In the age of social networking and social media, it’s little surprise that social finance would follow. The ABC’s The Checkout, recently ran a segment about peer-to-peer lending. It’s a new concept in Australia, but it’s already working in some other countries. I want to take this opportunity to explain how it works.
Peer-to-peer lending, also known as P2P lending, social lending and crowd funding, involves connecting borrowers with investors. The process is coordinated by a peer-to-peer lending company that screens borrowers and spreads the risk between a group of investors. For example, Jane Smith’s loan of $1,000 might be distributed between 10 investors who contribute $100 each.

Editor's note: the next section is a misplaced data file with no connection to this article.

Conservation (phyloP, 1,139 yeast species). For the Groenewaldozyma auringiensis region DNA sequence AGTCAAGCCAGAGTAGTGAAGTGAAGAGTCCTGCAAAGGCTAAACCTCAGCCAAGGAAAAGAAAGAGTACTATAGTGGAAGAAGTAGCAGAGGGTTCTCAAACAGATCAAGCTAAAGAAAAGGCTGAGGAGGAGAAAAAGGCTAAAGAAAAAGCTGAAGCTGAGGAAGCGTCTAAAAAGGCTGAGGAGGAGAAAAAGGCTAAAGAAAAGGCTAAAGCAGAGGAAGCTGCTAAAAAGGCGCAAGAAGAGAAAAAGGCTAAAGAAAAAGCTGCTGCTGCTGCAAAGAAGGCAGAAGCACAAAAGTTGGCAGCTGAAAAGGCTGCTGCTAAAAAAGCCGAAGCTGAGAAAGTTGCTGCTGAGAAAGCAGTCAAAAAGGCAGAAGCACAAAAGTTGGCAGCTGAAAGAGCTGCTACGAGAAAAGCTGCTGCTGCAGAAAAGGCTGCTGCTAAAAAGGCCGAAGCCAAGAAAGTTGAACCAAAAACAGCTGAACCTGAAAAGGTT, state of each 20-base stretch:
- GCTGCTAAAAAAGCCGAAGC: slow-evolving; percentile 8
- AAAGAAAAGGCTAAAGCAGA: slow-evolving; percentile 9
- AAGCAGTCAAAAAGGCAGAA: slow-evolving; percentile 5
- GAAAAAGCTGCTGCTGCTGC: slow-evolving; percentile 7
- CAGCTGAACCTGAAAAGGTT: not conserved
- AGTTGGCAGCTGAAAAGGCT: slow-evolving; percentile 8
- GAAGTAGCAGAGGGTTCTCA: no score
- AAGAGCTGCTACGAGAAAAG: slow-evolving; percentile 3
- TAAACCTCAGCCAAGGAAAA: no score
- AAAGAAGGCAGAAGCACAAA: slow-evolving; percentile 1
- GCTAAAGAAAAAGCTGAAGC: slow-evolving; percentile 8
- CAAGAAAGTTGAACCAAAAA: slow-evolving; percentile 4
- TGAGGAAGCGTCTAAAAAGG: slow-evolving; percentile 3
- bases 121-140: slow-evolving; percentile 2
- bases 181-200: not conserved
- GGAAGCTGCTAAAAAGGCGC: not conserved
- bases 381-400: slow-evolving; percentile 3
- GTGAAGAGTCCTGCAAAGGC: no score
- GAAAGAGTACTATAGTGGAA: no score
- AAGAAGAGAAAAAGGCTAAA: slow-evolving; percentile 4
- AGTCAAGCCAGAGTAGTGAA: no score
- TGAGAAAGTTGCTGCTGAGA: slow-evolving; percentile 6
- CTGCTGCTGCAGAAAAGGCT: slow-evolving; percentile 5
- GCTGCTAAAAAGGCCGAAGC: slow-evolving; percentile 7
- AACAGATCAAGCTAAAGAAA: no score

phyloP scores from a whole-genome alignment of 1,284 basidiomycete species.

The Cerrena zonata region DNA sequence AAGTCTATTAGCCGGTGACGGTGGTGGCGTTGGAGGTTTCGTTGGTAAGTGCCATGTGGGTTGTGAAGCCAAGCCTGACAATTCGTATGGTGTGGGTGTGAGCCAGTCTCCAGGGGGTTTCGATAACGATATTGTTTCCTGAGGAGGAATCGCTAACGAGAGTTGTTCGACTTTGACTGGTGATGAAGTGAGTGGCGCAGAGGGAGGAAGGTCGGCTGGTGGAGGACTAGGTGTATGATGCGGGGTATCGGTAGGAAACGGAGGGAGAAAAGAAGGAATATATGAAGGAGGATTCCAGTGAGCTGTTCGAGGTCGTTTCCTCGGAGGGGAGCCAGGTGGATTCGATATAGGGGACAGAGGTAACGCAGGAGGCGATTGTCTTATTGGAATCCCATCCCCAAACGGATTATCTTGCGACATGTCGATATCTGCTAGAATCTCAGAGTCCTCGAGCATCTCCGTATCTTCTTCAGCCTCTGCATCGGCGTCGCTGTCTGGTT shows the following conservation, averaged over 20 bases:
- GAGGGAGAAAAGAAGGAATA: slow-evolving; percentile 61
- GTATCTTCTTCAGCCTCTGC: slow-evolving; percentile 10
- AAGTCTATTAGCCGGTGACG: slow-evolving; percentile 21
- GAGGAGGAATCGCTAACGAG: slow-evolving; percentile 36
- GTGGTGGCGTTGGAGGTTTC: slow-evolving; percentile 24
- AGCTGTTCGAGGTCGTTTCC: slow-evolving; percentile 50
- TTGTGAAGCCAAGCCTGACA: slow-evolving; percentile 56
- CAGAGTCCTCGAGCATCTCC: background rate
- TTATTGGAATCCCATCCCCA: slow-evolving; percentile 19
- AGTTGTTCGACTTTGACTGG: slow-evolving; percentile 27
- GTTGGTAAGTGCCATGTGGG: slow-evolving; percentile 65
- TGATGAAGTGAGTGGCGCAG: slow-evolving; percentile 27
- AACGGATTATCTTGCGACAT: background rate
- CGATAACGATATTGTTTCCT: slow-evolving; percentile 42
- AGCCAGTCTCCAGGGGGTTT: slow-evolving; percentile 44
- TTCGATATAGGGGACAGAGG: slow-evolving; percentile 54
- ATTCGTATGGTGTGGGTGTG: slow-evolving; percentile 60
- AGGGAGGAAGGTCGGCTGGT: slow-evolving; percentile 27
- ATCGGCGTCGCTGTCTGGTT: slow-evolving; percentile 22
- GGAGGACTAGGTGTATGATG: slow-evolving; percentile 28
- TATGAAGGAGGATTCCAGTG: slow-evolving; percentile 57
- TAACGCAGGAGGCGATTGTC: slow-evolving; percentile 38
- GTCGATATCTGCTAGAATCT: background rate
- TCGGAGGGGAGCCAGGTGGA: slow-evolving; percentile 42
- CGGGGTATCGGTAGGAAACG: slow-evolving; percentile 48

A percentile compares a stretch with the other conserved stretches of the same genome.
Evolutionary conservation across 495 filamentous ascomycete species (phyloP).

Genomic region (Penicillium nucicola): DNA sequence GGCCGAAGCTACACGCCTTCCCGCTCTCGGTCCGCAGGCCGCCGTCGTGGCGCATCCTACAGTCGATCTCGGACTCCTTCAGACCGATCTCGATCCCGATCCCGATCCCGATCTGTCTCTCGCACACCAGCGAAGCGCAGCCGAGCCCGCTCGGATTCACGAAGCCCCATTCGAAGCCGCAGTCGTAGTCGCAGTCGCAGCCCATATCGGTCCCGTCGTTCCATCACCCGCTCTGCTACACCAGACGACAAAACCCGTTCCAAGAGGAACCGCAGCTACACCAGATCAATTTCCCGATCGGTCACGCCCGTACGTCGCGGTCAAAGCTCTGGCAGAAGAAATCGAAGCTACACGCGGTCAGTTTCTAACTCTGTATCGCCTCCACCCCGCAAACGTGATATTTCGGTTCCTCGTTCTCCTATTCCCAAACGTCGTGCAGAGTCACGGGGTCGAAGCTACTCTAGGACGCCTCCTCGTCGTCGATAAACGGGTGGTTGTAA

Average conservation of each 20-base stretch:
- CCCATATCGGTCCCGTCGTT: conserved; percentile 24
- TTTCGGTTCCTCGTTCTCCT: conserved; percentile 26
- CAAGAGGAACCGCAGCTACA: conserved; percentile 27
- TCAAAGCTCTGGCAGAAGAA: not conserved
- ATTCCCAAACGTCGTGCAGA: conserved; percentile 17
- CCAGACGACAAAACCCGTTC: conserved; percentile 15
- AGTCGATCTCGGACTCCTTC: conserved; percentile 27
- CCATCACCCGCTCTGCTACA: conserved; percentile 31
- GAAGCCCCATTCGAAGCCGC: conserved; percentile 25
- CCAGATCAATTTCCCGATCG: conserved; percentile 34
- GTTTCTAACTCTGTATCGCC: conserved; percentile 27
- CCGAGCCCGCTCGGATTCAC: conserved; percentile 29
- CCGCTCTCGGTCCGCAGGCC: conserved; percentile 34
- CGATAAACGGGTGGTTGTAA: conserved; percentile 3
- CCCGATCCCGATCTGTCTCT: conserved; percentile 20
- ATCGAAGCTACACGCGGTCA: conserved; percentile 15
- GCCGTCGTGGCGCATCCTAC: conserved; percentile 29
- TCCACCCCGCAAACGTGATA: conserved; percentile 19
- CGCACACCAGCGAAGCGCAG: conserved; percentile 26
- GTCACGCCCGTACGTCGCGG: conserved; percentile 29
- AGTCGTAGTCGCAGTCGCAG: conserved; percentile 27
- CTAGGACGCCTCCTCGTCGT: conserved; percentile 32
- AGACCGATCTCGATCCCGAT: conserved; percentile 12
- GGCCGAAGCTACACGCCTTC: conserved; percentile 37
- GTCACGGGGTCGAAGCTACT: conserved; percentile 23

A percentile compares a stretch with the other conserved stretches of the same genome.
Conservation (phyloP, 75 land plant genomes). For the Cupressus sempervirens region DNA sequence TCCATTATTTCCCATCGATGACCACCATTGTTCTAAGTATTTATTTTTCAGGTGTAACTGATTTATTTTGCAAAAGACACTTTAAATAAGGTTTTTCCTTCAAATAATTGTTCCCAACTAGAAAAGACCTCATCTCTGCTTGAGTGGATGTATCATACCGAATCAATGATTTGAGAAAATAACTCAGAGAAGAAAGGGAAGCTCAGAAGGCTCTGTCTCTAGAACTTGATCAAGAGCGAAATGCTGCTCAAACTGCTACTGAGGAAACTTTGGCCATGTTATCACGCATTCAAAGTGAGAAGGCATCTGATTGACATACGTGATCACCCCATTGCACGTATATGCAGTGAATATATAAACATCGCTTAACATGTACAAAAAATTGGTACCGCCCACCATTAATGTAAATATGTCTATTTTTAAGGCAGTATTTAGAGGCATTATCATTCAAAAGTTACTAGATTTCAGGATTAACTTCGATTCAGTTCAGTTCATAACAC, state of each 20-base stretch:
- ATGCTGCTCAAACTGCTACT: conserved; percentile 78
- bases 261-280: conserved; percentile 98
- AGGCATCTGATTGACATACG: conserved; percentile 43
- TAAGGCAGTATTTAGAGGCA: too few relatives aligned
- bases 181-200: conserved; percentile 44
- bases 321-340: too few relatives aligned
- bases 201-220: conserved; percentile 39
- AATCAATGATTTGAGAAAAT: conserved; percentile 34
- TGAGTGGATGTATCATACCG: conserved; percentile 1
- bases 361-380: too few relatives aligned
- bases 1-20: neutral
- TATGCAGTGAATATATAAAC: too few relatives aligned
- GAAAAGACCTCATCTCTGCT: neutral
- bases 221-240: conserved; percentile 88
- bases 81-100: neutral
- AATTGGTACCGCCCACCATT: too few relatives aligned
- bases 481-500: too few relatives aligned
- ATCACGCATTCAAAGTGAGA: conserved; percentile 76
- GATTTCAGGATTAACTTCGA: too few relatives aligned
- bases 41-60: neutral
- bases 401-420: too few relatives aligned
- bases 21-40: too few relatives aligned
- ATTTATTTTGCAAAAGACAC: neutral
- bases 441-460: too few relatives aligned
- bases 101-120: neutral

Peer-to-peer lending companies say that the benefits are two-fold: Low overheads allow them to keep costs down for borrowers while delivering good returns for investors. Most peer-to-peer lenders approve only borrowers with good credit histories, which is how they deliver predictable returns to their investors.
Peer-to-peer lending is expected to take off in the coming years and you can bet that traditional financial institutions will be watching closely. The banks have had a stranglehold on loans and social lending is likely to make them sit up and take notice. Right now, SocietyOne is the only fully-compliant peer-to-peer lender in Australia.
Social finance is an exciting development and I like the fact that it gives consumers another option. But nothing changes the fact that a loan is a loan. Peer-to-peer lending has all the same commitments and responsibilities as traditional lending. The best strategy is to save for the things you need!